Youth in Africa – A New Mind-set Arising?
This is nothing new, but it is still worth mentioning: while Europe is growing old, Africa is getting younger. More than 70 per cent of Africans are under the age of 40. Youth is said to be the age of rebellion, of energy, of creativity, all of which change societies.
"There is a positive restlessness", reports Ghana's Minister for Youth and Sport Elvis Afriyie-Ankrah. The audience applauds as he continues: "We don't want to keep waiting for the politicians to act. We want to act ourselves."
The audience is young. From 22-24 April 2013, young leaders, creative minds and determined entrepreneurs from all over English-speaking Africa gathered in Berlin at the Future Forum of the German Ministry for Economic Cooperation and Development (BMZ). They don't want to wait; they want to act. And one message is very clear: they also don't want to be seen as the ones who need help – they want to be accepted as equal actors. This message was heard: "I love this kind of conference because it's about Africa and not about charity", enthused BMZ State Secretary Hans-Jürgen Beerfeltz.
"It's about Africa and not about charity."
The conference structure was unusual. Instead of several panel talks, all the participants came in direct contact with one another. The focus was on discussions in small groups on a range of different topics. Every group was a mixture of African innovators and German policy-makers, making the event a mutual learning experience.
"I am a classical slum boy", Mark Kamau notes. "But technology saved me." He grew up without formal education and with few perspectives for the future, yet went on to become the founder of the high-profile crowdmapping platform Ushahidi. "Mobile phones are what makes Africa sexy", adds Mark Kaigwa. Kaigwa is a blogger, famous in the blogosphere, and a well-known expert for digital innovations and online communities in eastern Africa. He's used to travelling around the globe on his mission: to show and convince decision-makers and policy-makers worldwide that Africa has changed – and that the image the Western world has of Africa must be reshaped.
(All Photos © GIZ / Thomas Ecke)
There were many who seem to have relied on technology for success – like Oasis founder and web manager Raindolf Owusu. Forbes once called him "the Mark Zuckerberg of Accra". Yet Kamau's hopes for the conference were quite simple: "Let's talk about people, not about technology." People and their problems come first. Then you can start looking for a technology that might solve these problems.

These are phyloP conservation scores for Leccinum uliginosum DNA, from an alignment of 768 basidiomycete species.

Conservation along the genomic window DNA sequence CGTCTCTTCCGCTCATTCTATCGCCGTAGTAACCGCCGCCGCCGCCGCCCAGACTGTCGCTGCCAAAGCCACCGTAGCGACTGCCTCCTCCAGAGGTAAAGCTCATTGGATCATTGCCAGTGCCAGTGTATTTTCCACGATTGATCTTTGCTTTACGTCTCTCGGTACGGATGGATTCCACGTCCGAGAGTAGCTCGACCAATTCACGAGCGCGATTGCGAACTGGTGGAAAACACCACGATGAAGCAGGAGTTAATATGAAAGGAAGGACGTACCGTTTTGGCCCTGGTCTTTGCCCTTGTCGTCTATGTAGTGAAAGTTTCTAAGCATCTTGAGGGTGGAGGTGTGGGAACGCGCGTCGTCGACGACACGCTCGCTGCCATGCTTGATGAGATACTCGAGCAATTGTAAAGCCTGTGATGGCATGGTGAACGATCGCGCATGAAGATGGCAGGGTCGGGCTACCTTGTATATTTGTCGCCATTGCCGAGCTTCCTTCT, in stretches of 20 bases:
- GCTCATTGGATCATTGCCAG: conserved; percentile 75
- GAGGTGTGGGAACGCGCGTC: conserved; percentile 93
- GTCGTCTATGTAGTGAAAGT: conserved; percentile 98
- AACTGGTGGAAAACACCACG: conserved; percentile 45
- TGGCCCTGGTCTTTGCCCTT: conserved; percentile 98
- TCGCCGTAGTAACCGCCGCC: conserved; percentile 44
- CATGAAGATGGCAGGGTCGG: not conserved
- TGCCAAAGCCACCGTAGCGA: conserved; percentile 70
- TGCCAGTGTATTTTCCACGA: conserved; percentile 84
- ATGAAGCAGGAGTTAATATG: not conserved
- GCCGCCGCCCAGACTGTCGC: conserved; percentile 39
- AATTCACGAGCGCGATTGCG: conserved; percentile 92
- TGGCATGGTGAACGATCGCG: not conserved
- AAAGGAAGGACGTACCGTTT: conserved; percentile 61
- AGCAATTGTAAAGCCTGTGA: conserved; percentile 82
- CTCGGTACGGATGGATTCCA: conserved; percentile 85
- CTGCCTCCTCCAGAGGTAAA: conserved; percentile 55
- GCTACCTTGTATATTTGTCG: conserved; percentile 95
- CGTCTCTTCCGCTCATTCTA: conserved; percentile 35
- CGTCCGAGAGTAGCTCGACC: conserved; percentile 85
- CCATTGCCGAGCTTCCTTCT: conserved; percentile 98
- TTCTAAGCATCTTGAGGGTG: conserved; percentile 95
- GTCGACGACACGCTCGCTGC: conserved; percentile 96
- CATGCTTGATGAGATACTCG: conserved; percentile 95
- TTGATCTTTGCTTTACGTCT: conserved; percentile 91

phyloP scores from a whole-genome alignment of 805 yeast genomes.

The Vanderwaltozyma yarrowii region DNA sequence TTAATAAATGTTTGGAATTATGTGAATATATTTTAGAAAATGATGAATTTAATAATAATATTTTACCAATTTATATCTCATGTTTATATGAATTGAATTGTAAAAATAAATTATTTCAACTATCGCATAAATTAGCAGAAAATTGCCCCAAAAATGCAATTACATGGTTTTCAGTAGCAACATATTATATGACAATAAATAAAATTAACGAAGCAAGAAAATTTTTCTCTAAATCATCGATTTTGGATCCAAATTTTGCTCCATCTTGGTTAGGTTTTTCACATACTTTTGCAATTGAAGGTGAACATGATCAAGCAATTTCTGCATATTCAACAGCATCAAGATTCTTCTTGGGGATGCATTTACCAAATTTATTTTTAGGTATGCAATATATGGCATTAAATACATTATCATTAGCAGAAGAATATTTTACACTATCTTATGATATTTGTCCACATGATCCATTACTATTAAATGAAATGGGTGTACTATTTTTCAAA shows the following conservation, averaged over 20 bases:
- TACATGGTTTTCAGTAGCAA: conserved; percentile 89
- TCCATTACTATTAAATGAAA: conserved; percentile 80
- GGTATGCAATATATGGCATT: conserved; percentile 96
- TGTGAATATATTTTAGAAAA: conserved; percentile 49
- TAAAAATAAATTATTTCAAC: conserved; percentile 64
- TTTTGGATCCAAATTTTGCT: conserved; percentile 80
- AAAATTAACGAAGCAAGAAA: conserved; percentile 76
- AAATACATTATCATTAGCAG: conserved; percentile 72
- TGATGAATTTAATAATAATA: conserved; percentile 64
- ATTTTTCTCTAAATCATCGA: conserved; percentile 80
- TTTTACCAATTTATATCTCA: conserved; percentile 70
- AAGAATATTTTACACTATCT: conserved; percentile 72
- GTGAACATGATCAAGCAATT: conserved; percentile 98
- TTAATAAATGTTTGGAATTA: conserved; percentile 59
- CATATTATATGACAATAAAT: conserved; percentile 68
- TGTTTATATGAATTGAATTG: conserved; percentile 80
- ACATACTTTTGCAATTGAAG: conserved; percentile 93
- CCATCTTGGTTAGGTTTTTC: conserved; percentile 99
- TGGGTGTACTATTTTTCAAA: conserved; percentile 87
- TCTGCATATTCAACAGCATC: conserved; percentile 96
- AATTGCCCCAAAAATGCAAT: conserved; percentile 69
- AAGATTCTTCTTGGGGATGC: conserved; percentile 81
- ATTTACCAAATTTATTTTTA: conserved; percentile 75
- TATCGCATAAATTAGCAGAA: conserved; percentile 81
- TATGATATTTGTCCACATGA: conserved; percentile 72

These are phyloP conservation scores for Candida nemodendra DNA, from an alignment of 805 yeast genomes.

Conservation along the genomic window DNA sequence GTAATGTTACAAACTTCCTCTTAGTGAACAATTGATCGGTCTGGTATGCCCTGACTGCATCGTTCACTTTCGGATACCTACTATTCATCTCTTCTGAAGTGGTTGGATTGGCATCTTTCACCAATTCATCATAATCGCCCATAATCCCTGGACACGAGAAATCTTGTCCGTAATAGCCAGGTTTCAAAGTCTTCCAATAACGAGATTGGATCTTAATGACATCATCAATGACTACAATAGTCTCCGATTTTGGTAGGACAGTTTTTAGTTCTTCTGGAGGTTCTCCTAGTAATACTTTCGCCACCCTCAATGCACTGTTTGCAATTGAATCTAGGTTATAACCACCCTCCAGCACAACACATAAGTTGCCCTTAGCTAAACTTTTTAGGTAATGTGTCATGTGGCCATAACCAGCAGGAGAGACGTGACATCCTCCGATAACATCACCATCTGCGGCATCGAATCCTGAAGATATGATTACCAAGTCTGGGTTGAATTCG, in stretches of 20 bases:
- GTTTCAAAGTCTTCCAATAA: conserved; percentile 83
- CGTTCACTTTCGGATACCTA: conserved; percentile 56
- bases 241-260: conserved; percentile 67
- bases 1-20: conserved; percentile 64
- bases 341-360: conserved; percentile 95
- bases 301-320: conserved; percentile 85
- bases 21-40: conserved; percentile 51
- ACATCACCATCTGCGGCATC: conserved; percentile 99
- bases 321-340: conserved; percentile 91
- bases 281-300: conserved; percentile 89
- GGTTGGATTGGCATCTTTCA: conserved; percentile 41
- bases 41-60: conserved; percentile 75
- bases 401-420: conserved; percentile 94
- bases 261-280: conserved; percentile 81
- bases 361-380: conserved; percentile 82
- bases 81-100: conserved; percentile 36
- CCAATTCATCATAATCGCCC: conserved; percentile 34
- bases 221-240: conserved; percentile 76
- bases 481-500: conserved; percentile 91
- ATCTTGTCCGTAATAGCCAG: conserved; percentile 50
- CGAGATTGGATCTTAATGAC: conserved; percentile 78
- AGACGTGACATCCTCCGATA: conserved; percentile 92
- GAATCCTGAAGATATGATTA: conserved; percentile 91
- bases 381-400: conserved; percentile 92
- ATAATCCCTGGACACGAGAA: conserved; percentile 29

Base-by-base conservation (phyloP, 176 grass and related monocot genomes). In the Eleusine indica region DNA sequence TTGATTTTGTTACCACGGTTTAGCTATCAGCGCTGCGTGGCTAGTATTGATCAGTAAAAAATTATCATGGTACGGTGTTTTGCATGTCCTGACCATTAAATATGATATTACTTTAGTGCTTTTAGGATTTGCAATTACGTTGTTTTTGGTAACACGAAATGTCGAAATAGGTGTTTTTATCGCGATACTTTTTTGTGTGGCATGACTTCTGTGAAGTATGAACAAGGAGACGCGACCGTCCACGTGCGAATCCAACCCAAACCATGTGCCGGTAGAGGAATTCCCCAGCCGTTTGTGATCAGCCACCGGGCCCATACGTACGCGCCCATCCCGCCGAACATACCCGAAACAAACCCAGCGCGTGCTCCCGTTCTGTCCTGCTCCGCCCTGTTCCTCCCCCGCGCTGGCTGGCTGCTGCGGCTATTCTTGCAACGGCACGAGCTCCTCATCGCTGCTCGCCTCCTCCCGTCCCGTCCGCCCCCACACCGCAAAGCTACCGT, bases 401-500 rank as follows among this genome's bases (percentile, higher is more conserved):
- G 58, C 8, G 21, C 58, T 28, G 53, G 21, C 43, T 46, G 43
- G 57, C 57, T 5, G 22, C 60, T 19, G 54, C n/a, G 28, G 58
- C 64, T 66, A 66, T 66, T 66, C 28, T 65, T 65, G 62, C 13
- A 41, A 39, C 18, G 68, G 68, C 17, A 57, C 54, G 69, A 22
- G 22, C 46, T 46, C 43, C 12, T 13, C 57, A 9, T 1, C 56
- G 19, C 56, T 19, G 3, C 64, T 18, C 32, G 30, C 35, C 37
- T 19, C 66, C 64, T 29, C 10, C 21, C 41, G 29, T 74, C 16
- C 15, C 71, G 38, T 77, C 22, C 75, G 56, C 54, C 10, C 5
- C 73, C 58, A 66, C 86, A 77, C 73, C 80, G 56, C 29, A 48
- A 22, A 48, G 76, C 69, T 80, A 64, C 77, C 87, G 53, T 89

And there were many who became innovators out of need. People who, when faced with high unemployment rates in their home countries, created their own jobs. Like Emmie Kio, an agribusiness manager, who began growing vegetables on her rooftop and blogging about her experiences in gardening. The blog has made her a star of the urban gardening community. To use her own words: "This blog emanated from my futile job search after graduating from college. So many of my peers edged their eyes on one focal job and going by lack of experience, we were dearly kicked out. Not to mention how difficult it is to get a job in an agricultural related sector. I thought of being a job creator and not seeker so I set on a path to learn about the basic agricultural practices unemployed youths could involve themselves in and still earn a decent income."
"Entrepreneurial thinking was new to my parents," says Will Mutua, author of the book "Innovations from Africa". "They had a strong sense of security and continuity. But us young Africans, we are beginning to embrace the unknown."
"If the next big thing doesn't come out of Africa, there will be no big thing."
The African economy is growing quickly – and investors are coming to provide financing and get involved even at this early stage of the rising entrepreneurial scene. Nairobi, Accra, Cape Town and Addis Ababa are the new centers for innovative projects and start-ups, many in the field of digital business, but also in other branches like general media, fashion and design.
Markos Lemma, a participant from Addis Ababa, Ethiopia, commented afterwards on Facebook: "90 innovation hubs across Africa and counting. If the next big thing doesn't come out of Africa, there will be no big thing."
It's time to press the reset button and to reshape our image of Africa.
Thanks to all for this outstanding meeting of minds!